But OTOH, if this is a taxable portfolio, you will be doing some tax loss harvesting and will probably end up owning VTI, VEU and the others anyways as you sell and buy replacement shares.

You should not hold your BND, VNQ, RWX and actively managed funds in a taxable account. Put them in an IRA instead.

Some fixed income afficionados would so don't bother with hi-yield bonds. They are too positively correlated with equities, so you don't get the diversification with them that you think. You might as well buy equities. So make your bonds conservative and take your risks on the equity side of things. Others would also suggest overweighting TIPS to be more than you have in just BND.
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Old 11-17-2008, 01:39 PM   #5
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But OTOH, if this is a taxable portfolio, you will be doing some tax loss harvesting and will probably end up owning VTI, VEU and the others anyways as you sell and buy replacement shares.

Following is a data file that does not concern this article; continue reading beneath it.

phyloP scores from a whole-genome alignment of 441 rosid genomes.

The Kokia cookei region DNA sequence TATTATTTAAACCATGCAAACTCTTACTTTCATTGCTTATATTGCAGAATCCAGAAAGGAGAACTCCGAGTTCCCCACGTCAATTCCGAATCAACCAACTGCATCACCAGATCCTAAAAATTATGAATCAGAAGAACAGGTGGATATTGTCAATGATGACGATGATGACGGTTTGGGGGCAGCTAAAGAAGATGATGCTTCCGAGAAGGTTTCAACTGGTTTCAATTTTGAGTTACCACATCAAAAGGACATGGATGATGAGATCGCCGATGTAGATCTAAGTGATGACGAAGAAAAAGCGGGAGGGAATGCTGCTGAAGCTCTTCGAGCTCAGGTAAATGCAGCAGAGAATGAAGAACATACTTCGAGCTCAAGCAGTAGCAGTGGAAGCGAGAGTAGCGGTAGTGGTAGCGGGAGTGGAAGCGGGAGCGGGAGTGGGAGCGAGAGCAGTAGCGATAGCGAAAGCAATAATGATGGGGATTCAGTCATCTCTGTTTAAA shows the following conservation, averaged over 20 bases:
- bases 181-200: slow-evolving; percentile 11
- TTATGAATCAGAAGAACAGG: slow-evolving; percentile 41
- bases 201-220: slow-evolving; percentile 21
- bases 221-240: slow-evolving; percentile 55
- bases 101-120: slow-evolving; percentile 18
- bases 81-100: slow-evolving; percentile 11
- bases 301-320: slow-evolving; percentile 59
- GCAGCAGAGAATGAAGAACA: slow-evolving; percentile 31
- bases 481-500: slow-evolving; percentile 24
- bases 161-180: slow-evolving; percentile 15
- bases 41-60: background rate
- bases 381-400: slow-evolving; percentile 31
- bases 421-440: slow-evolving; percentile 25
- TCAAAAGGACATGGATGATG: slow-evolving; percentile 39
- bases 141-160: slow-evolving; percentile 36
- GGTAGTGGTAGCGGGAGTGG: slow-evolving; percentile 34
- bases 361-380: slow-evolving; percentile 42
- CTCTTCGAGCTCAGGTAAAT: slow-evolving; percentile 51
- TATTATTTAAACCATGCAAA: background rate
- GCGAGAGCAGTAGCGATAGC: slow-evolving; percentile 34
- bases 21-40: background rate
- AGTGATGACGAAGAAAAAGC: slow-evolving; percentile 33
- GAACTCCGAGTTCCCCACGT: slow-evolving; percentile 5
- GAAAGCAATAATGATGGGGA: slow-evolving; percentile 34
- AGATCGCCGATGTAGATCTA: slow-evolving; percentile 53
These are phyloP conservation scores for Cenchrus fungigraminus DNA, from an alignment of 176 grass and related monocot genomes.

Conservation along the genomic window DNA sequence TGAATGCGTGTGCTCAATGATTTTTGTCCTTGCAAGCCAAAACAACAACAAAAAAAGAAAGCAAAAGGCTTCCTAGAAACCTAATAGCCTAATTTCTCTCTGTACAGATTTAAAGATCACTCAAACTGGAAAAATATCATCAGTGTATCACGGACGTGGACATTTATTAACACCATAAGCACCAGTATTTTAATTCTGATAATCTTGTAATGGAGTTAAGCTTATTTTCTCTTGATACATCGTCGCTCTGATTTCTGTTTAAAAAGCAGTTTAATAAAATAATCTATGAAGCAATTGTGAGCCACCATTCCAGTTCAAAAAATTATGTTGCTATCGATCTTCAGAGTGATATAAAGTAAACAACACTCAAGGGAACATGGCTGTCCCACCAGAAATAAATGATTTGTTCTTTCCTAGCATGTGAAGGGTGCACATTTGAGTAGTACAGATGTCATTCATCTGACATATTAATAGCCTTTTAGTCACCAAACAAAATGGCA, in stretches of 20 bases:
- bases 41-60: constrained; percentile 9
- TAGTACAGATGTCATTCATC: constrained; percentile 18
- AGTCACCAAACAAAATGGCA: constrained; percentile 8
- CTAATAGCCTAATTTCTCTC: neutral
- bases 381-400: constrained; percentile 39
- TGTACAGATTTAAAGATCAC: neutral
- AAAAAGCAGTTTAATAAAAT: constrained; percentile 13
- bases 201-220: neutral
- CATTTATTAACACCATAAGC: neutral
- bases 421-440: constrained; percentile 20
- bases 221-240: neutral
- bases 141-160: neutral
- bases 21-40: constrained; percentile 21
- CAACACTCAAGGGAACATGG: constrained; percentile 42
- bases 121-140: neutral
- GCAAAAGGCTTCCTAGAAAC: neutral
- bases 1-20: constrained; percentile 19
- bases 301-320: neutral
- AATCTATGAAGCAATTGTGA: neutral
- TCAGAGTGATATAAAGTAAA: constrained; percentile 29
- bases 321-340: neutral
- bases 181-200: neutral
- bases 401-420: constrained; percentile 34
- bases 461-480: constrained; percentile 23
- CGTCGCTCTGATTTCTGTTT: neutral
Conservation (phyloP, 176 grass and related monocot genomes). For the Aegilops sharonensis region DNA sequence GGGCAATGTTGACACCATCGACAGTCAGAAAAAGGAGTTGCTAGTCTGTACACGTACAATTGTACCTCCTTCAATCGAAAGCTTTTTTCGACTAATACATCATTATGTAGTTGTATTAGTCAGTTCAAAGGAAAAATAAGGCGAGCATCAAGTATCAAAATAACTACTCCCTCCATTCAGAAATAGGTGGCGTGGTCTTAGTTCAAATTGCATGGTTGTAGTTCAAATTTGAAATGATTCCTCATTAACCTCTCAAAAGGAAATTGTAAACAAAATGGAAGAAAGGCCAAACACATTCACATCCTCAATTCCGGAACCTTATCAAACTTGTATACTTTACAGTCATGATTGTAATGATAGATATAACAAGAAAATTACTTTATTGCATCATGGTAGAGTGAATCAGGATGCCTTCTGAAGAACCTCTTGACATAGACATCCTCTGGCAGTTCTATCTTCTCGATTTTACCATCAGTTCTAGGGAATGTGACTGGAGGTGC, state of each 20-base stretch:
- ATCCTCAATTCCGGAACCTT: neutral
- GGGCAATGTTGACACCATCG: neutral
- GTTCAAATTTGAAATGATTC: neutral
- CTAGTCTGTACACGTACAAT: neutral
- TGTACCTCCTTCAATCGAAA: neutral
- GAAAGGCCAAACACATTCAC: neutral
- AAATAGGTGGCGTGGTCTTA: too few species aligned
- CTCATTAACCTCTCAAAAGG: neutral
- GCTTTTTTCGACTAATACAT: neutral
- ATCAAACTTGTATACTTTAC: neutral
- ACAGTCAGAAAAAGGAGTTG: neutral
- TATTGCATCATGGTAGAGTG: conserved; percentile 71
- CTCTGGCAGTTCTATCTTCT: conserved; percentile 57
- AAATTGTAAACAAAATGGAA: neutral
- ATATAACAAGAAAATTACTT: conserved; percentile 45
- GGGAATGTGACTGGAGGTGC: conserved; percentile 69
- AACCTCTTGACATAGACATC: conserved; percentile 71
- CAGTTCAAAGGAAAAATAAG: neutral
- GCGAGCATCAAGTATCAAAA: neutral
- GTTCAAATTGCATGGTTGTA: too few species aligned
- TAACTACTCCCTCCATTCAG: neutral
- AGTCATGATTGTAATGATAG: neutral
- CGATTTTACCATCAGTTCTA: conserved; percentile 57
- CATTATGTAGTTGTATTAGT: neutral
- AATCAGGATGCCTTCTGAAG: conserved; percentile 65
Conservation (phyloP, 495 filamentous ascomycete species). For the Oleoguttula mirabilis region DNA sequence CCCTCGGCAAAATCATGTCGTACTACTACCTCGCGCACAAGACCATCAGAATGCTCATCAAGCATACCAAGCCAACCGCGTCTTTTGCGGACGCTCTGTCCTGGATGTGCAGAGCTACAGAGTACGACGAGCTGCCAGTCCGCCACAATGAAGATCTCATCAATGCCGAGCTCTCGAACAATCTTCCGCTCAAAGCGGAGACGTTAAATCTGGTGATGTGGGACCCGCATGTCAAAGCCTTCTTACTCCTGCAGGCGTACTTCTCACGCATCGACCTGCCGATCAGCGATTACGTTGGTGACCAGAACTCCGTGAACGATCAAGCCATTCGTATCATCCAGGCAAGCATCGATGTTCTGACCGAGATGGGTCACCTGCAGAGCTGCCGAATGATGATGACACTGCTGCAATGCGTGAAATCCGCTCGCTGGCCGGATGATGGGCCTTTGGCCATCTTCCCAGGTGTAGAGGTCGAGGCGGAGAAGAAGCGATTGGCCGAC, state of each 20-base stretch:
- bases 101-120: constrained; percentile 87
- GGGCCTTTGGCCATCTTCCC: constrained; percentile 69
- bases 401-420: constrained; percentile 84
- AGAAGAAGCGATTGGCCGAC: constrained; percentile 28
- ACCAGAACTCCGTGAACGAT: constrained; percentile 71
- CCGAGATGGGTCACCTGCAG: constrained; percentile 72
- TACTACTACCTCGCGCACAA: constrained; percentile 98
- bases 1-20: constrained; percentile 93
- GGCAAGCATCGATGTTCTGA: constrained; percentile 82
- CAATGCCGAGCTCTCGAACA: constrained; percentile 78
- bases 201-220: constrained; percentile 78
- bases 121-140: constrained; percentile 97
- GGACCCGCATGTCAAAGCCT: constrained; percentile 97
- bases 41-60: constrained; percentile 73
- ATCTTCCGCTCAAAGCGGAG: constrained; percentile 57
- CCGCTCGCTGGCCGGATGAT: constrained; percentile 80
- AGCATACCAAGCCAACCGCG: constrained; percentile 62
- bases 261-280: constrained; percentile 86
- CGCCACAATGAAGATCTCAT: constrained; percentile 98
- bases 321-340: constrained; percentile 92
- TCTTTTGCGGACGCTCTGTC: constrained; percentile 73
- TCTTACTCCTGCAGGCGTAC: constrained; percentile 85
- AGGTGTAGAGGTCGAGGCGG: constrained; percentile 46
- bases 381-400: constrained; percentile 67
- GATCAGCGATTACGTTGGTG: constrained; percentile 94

Thanks for your thoughts. FWIW, the reason I picked VB, VO and VV instead of VTI is twofold:

1) Maximize tax-loss harvesting capabilities. If one particular segment does particularly well, or poorly, then its possible to split out those particular segment(s)

2) According to Morningstar, VTI is weighted quite heavily towards large-cap stocks...almost no small caps at all. Vanguard Total Stock Market ETF Report | VTI | Portfolio


Quote:
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Some fixed income afficionados would so don't bother with hi-yield bonds. They are too positively correlated with equities, so you don't get the diversification with them that you think. You might as well buy equities. So make your bonds conservative and take your risks on the equity side of things. Others would also suggest overweighting TIPS to be more than you have in just BND.
This is one of the reasons I like having actively managed components. HSTRX is holding virtually all TIPS bonds at the moment, as Hussman believes TIPS are significantly undervalued at the moment. I'll let him do the worrying...

Most of the HSGFX and HSTRX will be in an IRA and a small Roth - and thats also where I plan to hold most of the VNQ. But the bulk of what I have is in taxable accounts, so I can't cover all of them.
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Old 11-17-2008, 03:49 PM   #6